Kemp, J. O. G. (2009) Mariculture as a means to add value to the east coast rock lobster Panulirus homarus rubellus subsistence fishery : a physiological approach to define transport and growout protocols for wild caught juveniles. Masters thesis, Rhodes University.
In a context of declining capture fisheries and public pressure for greater access to marine resources, marine aquaculture is receiving increasing interest from the South African government as a means to increase the diversity of economic activities in coastal regions, thereby providing employment and reducing poverty. The east coast rock lobster Panulirus homarus rubellus is currently harvested by subsistence fisherman along the former Transkei coastline of south-east South Africa and presents a possible opportunity for ongrowing wild juvenile lobsters in culture facilities. Lack of compliance coupled with poor enforcement of the minimum size limit (65 mm carapace length) has resulted in the ongoing harvest of undersize size lobsters by subsistence fishers. Generally, fishers either consume these undersize lobsters or sell them to tourists for low prices. In line with international trends in rock lobster aquaculture, interest has subsequently arisen in the possibilities of ongrowing these undersize lobsters as a means of adding value to the P. h rubellus resource for subsistence fishers. The aim of this physiological study was to assess the biological feasibility of harvesting, transporting and culturing wild caught juvenile lobsters, thereby provide empirical data to inform the development of suitable transport and culture protocols. The experimental objectives were to asses the effect of temperature on growth and survival of P. h. rubellus, as well as the effects of a suite of extrinsic and intrinsic factors on ammonia excretion and oxygen consumption. Juvenile lobsters were collected by hand from near-shore reefs (2-15 m depth) off Mdumbi in the former Transkei, Eastern Cape Province and transported by road (7 hours) to the Port Alfred Marine Research Laboratory where they were held in a recirculating culture system. The effect of temperature over a range of 9.7 °C (18.9±0.7 to 28.6±1.5 °C) on the growth and survival of juvenile P. h. rubellus fed a diet of fresh mussel flesh was investigated. Specific growth rate (SGR) was significantly different between temperatures (p = 0.01), with the highest values recorded for the 24 °C and 28 °C treatments. There was no significant difference in moult increment (MI) between temperatures, however, intermoult period (IMP) differed significantly between temperatures (p = 0.0015) with mean IMP lowest at 24 °C, although not significantly different from the means of the 26 °C and 28 °C treatments. IMP was highest at 19 °C and 21 °C. Apparent feed intake was significantly different between treatments (p < 0.0001) and exhibited a strong positive correlation with increasing temperature. Food conversion ratio (FCR) differed significantly between temperatures (p = 0.02) with 24 °C exhibiting the most efficient FCR. The results for growth rate and food conversion efficiency suggested that 24 °C is optimal for the growout of juvenile P. h. rubellus. In the second study, the effect of body weight, emersion, daily rhythm, feeding and ambient ammonia on the total ammonia nitrogen (TAN) excretion rate was investigated. Body weight (n = 16, range of 16.8 – 322 g) was positively correlated to daytime TAN excretion rate (mg h-1). Re-immersion after one hour emersion in a moist environment was characterized by a significant increase in TAN excretion rate for the first hour compared to pre-immersion levels. The amount of TAN excreted during this period was as expected if basal TAN excretion rates were maintained during emersion. TAN excretion rates returned to pre-emersion levels by the end of the second hour. There was no evidence of a daily rhythm in TAN excretion rate for P. h. rubellus. TAN excretion rates were elevated following feeding. An initial peak in TAN excretion rate after seven hours (7.58 times pre-feeding rate) was followed by a smaller peak after 13 hours (6.69 times pre-feeding rate). TAN excretion rate dropped to levels not significantly different from pre-feeding levels after 23 hours and consistently returned to pre-feeding levels after 42 hours. The TAN excretion rates of lobster exposed for two hours to an ambient TAN concentration of 1.02±0.10 mg l-1 and 2.3± 0.2 mg l-1 were not significantly different from TAN excretion rates recorded at low ambient water TAN prior to exposure. Exposure to an ambient TAN concentration of 4.45±0.78 mg l-1 had a significant effect on the TAN excretion rate, with pronounced ammonia uptake occurring for all animals at this concentration. The third study investigated the effects of body weight, diurnal rhythm, feeding and emersion on lobster oxygen consumption. Body weight was positively correlated to both standard and active oxygen consumption (mg O2 h-1) while body weight was negatively correlated to mass-specific standard oxygen uptake (mg O2 g-1 h-1). Diurnal rhythm exhibited a strong effect on the lobsters oxygen consumption, with average night time values 67% greater than those recorded during the day. This was related to activity driven by intrinsic nocturnal foraging behaviour. Feeding resulted in a classic specific dynamic action (SDA) response, with postprandial oxygen consumption increasing to a peak before decreasing gradually to preprandial levels. Emersion resulted in a significant increase in oxygen consumption, with lobsters rapidly recovering to pre-emersion levels after four hours. Results from these studies suggest that the capture, transport and culture of juvenile P. h. rubellus is biologically feasible. Empirical data generated were used to provide recommendations regarding species optimised transport and culture protocols. A purge time of 48 hours before transport is suggested to ensure that ammonia excretion and oxygen consumption are at basal levels. Furthermore, emersed transport for a period of one hour is characterised by rapid recovery upon re-immersion. In order to prevent the accumulation of stressors, it is suggested that consecutive periods of emersion are interjected with recovery periods (five hours) in water to allow the removal of accumulated ammonia and repayment of the oxygen debt incurred. The recorded ammonia rates indicate that a biological filter size of 4.8 m3 is recommended for 1000 kg of fed lobsters in a culture situation, although this can be reduced considerably if lobsters are being held without feeding (0.72 m3). A flow rate of 112 l kg-1 h-1 is required to meet the metabolic requirements of lobsters. Bottlenecks to the viable commercial culture of P. h. rubellus, and the ability of this practice to provide the socio-economic benefits that were envisioned, are discussed.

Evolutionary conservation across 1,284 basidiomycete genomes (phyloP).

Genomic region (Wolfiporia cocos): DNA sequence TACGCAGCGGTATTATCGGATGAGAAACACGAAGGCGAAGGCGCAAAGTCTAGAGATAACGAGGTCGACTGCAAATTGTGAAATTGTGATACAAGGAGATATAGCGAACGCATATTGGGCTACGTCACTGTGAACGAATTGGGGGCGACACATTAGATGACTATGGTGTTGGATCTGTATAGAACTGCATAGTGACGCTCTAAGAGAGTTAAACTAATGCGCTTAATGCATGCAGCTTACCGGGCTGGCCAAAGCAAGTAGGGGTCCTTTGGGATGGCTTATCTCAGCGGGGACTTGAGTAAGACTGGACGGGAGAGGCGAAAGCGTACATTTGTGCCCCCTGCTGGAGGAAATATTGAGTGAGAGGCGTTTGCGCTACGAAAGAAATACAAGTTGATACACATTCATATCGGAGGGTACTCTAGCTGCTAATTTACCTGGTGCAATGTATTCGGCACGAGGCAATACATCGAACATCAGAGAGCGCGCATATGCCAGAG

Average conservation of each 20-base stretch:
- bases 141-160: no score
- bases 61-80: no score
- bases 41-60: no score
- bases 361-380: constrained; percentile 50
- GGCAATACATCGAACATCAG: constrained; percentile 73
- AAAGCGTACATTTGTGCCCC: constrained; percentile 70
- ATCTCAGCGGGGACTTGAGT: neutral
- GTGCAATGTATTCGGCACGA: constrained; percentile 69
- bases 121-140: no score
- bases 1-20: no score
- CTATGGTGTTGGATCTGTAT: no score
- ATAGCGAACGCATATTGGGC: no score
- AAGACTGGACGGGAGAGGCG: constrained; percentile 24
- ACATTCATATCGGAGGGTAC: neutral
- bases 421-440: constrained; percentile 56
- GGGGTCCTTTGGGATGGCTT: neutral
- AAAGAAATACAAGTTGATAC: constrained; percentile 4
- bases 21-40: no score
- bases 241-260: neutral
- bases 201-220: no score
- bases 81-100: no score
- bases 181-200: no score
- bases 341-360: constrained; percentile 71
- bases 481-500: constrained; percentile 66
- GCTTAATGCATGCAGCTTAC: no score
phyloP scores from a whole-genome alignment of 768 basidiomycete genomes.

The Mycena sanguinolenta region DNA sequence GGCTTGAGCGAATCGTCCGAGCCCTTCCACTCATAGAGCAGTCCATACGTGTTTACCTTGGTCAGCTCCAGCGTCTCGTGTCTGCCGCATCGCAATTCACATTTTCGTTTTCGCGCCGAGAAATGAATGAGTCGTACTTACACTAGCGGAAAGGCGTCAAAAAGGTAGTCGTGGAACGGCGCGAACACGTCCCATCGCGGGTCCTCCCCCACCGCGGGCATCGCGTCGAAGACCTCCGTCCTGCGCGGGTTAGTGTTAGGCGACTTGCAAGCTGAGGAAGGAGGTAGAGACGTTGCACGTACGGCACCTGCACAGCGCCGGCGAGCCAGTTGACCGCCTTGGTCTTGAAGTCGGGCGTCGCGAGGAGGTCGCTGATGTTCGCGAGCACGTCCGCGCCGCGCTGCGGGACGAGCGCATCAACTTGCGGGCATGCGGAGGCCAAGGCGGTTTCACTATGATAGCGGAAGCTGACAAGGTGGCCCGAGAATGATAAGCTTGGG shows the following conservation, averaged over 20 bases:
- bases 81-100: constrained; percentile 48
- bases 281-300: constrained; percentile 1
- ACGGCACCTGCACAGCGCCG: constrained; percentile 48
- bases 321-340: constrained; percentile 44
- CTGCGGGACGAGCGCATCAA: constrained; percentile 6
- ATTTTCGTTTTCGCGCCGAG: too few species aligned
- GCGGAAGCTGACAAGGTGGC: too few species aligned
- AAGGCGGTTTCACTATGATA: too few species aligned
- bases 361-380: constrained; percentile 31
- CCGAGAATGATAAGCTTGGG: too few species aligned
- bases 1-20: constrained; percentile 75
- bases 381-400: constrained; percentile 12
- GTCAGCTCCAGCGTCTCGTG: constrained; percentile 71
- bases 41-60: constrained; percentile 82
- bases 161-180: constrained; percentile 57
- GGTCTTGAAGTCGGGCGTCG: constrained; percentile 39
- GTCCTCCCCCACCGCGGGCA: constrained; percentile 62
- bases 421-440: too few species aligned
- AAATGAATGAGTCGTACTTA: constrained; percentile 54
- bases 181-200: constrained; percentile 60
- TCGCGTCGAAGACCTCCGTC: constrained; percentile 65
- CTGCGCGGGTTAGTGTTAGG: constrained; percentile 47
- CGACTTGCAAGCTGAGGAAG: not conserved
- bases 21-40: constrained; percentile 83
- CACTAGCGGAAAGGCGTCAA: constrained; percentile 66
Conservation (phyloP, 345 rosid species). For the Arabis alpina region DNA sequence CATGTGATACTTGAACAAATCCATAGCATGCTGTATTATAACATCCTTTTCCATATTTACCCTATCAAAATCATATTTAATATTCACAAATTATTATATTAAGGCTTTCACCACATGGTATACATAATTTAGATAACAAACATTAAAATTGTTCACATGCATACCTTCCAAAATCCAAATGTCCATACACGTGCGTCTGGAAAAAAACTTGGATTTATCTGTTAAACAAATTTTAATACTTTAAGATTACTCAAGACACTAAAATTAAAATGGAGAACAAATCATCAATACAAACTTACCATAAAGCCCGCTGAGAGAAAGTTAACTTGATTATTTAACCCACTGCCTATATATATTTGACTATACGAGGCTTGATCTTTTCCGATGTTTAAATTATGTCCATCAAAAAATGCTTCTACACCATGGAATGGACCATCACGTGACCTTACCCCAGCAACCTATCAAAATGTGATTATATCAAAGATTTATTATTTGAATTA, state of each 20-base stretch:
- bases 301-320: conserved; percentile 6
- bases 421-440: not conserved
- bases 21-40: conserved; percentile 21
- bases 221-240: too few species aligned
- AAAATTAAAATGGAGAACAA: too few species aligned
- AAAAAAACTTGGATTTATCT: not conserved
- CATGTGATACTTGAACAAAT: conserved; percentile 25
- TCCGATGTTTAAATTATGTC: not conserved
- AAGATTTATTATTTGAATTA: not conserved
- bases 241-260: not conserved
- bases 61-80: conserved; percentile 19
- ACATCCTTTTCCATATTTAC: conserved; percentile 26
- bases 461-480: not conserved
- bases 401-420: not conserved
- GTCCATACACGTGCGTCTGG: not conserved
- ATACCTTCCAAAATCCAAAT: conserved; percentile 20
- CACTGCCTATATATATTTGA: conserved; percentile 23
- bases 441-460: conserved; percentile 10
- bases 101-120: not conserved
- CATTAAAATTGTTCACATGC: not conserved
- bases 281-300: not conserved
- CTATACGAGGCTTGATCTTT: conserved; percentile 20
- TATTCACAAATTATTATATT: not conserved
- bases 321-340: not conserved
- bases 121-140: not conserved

|Item Type:||Thesis (Masters)|
|Additional Information:||Spiny lobster aquaculture; ammonia; oxygen; temperature|
|Subjects:||S Agriculture > SH Aquaculture. Fisheries. Angling|
Q Science > QL Zoology > Invertebrates
|Divisions:||Faculty > Faculty of Science > Ichthyology & Fisheries Science|
|Supervisors:||Britz, P. (Prof.)|
|Deposited By:||Nicolene Mvinjelwa|
|Deposited On:||26 Apr 2010 08:18|
|Last Modified:||06 Jan 2012 16:21|